Vim & Vigor - Fall 2013 - Community Healthcare - (Page 50)

SPOTLIGHT ON: St. Mary Medical center Best of The community Partnerships O n his way to a Valentine’s Day dinner, 17-year-old Jake Stephenson and his girlfriend were taking I-65 to a restaurant in Merrillville. When the traffic came to a sudden halt, he was able to slam on his brakes to avoid hitting the car ahead of him. In his rearview mirror, he could see a truck swerve quickly to avoid hitting him, but the car behind the truck would not be as lucky. “The impact was like BOOM!” recalls Stephenson. His head hit the steering wheel before he whiplashed back and was hit in the face again with the airbag and other debris from the dashboard. “I was dazed,” he says. “Our seats got pushed backwards and when I opened my eyes, I could see blood dripping down my right arm.” How an emergency medical course is saving lives By Mary Fetsch Stephenson soon realized it was blood coming out of a laceration from his girlfriend’s head resting on his shoulder. In recalling the moments after impact, the Portage High School senior sounded like a medical professional. He automatically went through a series of mental evaluations of the scene: His girlfriend was unresponsive but breathing and bleeding from the head. Smoke coming from the car that hit them made it imperative that he remove both himself and his girlfriend from the vehicle as quickly as possible. With assistance from another driver, Stephenson was able to force the passenger door open, place a sweatshirt over the laceration on his girlfriend’s head and pull her from the vehicle. “When I knew we had to move her, I just automatically did what we learned in class to protect her neck and spine,” Stephenson says. “We moved her to another car and immediately started putting pressure on her head to slow the bleeding. It was crazy, but my training just kicked in.” Real-WoRld TRaining Through a clinical partnership with St. Mary Medical Center, students like Jake Stephenson get hands-on experience that can translate into saving lives. 50 Fa l l 2 013 Stephenson’s training came from a high school course in emergency medical training (EMT) offered through Hobart High School. It was made possible through the creative thinking of the superintendent of the School City of Hobart, Peggy Buffington, PhD, and support from St. Mary Medical Center. “Our goal for offering classes like this is to provide as many real-world experiences as possible,” says Buffington. “Without the clinical partnership with St. Mary Medical Center, this class would lack real hands-on experience. Those experiences help students find their passion in life. They go through the clinicals and see how what they’ve learned is translated into saving lives.”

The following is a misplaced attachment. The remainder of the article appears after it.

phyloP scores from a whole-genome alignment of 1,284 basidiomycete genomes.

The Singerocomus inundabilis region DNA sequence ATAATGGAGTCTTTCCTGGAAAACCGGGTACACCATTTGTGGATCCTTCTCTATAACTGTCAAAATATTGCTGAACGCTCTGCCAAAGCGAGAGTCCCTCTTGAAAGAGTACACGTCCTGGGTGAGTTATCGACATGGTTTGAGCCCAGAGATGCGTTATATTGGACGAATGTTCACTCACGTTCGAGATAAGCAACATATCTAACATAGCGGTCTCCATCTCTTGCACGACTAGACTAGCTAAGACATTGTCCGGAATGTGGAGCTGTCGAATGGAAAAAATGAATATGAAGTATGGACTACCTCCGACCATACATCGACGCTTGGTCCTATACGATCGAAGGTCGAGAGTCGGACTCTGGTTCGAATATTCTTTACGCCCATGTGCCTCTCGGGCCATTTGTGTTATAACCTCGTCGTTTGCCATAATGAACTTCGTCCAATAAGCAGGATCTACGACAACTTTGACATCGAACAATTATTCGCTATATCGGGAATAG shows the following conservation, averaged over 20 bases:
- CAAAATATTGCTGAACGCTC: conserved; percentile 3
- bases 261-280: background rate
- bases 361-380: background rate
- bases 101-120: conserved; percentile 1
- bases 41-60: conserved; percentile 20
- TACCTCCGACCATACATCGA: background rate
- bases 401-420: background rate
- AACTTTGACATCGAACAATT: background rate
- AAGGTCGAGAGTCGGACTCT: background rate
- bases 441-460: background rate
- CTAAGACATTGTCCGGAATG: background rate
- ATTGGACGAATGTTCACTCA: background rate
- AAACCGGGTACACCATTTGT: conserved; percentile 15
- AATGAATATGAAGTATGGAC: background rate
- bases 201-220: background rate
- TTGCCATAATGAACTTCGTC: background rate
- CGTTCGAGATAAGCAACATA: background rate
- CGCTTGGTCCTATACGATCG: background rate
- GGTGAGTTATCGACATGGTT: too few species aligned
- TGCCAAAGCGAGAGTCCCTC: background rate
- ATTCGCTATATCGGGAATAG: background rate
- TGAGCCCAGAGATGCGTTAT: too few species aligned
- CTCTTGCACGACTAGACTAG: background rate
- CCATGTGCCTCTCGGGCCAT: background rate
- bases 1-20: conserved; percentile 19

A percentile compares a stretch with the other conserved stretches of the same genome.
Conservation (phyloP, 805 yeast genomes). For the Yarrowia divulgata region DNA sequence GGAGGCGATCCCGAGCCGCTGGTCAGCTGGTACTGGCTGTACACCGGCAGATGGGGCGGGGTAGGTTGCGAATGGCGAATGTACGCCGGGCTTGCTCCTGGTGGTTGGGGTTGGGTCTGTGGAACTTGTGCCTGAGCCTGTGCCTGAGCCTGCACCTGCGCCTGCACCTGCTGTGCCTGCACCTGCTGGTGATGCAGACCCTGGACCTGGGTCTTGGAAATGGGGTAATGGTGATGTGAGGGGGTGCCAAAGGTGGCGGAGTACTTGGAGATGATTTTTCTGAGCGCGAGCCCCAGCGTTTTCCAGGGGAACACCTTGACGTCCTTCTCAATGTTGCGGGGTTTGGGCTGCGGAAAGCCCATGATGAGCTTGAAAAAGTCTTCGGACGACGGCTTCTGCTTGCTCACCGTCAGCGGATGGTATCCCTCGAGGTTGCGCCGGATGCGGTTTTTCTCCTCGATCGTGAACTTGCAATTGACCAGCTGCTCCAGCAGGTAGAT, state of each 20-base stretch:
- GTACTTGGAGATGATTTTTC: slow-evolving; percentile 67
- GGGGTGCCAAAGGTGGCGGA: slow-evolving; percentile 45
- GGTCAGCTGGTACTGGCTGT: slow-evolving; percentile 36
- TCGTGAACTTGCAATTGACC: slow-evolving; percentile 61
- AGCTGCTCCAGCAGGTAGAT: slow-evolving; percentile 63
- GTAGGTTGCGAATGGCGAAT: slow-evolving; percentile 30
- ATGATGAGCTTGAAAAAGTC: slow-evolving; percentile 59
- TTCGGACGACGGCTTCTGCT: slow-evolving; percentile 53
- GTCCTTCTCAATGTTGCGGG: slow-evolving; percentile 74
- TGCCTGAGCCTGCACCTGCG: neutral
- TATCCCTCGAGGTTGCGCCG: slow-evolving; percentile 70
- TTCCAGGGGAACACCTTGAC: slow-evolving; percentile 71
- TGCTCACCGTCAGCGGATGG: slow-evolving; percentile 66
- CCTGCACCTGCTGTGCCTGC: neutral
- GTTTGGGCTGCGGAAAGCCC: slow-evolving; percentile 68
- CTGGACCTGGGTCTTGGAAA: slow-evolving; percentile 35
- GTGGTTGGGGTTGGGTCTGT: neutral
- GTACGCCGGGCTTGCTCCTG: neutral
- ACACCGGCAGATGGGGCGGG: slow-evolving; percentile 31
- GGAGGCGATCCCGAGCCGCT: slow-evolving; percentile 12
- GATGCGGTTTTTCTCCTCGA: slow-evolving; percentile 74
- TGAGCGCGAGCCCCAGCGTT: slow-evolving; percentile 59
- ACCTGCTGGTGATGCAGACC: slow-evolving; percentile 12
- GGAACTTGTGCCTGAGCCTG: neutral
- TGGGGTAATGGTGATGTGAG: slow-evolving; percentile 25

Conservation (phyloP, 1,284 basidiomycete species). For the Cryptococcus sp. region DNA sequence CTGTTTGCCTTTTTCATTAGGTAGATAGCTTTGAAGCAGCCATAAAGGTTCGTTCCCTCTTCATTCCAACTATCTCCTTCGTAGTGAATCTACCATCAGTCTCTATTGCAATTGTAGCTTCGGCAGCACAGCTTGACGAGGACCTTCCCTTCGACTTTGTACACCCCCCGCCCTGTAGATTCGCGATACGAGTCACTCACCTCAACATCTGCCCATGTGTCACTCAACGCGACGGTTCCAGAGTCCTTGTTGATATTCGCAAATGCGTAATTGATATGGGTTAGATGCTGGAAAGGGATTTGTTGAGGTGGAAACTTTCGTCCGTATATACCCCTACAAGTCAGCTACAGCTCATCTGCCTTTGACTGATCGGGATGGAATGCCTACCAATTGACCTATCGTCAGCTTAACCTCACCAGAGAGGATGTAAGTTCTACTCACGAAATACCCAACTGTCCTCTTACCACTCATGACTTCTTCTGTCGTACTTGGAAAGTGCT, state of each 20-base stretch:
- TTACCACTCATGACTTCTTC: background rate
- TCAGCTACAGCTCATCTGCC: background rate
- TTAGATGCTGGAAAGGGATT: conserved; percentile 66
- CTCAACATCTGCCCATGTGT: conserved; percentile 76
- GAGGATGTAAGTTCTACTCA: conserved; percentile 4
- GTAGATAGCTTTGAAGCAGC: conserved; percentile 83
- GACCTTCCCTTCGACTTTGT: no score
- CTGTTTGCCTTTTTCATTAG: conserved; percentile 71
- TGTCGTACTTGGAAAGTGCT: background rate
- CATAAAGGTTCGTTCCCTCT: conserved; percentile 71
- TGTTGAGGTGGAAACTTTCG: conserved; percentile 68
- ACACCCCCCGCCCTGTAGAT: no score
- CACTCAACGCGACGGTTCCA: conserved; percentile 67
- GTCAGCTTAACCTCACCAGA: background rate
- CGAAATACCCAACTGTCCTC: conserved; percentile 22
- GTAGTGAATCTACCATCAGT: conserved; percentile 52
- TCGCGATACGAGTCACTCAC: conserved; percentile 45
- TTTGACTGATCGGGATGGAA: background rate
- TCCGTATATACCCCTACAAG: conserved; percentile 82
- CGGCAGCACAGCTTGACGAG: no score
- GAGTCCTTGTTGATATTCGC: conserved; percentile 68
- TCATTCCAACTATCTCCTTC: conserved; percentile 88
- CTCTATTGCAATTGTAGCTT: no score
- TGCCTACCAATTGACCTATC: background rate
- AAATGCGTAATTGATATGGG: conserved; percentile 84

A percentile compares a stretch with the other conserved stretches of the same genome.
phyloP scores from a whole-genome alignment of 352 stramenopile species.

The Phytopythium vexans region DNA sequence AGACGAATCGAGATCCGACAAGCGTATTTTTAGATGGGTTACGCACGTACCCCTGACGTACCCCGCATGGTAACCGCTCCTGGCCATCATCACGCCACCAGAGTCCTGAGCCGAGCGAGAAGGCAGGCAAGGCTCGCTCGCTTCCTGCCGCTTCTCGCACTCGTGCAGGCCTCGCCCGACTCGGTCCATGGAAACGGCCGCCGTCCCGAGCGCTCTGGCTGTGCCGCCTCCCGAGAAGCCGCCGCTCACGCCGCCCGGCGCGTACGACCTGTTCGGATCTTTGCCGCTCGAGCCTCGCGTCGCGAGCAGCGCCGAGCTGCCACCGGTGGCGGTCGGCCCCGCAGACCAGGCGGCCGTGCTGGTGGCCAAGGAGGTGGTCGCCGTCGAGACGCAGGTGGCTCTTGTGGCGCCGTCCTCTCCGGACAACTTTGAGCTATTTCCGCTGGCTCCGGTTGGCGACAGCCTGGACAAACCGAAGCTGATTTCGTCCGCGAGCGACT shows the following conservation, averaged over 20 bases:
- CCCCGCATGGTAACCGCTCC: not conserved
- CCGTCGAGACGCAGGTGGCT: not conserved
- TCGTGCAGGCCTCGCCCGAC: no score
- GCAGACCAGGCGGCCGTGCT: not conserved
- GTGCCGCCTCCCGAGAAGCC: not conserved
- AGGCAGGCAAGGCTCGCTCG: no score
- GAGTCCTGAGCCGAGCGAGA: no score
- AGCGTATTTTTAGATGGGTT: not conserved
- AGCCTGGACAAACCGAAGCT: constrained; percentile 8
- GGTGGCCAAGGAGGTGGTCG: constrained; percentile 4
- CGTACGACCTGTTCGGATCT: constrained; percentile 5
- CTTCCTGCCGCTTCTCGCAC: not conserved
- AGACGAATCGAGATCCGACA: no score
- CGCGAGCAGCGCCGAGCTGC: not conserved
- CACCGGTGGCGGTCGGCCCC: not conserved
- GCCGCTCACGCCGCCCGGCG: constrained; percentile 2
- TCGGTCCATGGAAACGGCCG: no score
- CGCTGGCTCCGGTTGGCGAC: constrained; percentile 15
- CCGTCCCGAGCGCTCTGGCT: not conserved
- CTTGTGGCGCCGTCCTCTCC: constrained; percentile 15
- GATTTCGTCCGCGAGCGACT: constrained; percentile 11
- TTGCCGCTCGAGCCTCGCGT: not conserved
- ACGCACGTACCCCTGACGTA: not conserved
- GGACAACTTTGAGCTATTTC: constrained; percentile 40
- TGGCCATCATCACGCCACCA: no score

Table of Contents for the Digital Edition of Vim & Vigor - Fall 2013 - Community Healthcare

Vim & Vigor - Fall 2013 - Community Healthcare
Community Message
Community Briefs
Dream Team
Spreading the Health
Memory Keepers
Step It Up
Your Mightiest Muscle
Well, Well, Well
Are You Doing More Harm Than Good?
Is Your Shut-Eye Serving You Well?
On the Cover
Anatomy of an ER Visit
Next-Gen Surgery
Attack from Within
Virtual Health
SPOTLIGHT ON: St. Mary Medical Center
SPOTLIGHT ON: Community Hospital
SPOTLIGHT ON: St. Catherine Hospital
In Good Hands

Vim & Vigor - Fall 2013 - Community Healthcare